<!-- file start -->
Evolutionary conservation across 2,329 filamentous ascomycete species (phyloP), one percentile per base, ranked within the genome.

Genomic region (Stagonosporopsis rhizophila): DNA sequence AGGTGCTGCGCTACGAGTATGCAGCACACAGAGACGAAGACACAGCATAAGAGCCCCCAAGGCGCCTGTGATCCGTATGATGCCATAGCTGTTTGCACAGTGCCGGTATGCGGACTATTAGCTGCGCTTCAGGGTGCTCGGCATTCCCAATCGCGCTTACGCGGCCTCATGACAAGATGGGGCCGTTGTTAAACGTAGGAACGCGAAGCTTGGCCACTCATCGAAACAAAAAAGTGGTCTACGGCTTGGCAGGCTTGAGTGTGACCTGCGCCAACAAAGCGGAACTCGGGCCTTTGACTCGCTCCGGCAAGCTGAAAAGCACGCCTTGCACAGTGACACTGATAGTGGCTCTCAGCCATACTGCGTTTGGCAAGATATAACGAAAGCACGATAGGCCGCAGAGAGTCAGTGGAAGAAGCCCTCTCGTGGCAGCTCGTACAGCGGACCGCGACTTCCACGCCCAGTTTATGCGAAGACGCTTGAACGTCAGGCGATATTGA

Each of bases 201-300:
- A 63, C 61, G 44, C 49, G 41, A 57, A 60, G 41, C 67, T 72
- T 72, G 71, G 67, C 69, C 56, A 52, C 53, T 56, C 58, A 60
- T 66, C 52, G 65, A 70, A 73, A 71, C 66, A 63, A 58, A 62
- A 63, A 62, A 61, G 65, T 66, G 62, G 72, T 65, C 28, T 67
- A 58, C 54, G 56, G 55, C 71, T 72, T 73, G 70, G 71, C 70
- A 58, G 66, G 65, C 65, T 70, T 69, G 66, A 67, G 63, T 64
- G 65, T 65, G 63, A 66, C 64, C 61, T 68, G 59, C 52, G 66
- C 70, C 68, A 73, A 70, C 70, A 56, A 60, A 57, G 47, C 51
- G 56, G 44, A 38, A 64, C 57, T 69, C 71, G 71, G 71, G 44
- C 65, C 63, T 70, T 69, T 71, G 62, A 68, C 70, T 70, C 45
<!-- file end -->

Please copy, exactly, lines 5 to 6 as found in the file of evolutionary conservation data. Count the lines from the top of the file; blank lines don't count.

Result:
- T 72, G 71, G 67, C 69, C 56, A 52, C 53, T 56, C 58, A 60
- T 66, C 52, G 65, A 70, A 73, A 71, C 66, A 63, A 58, A 62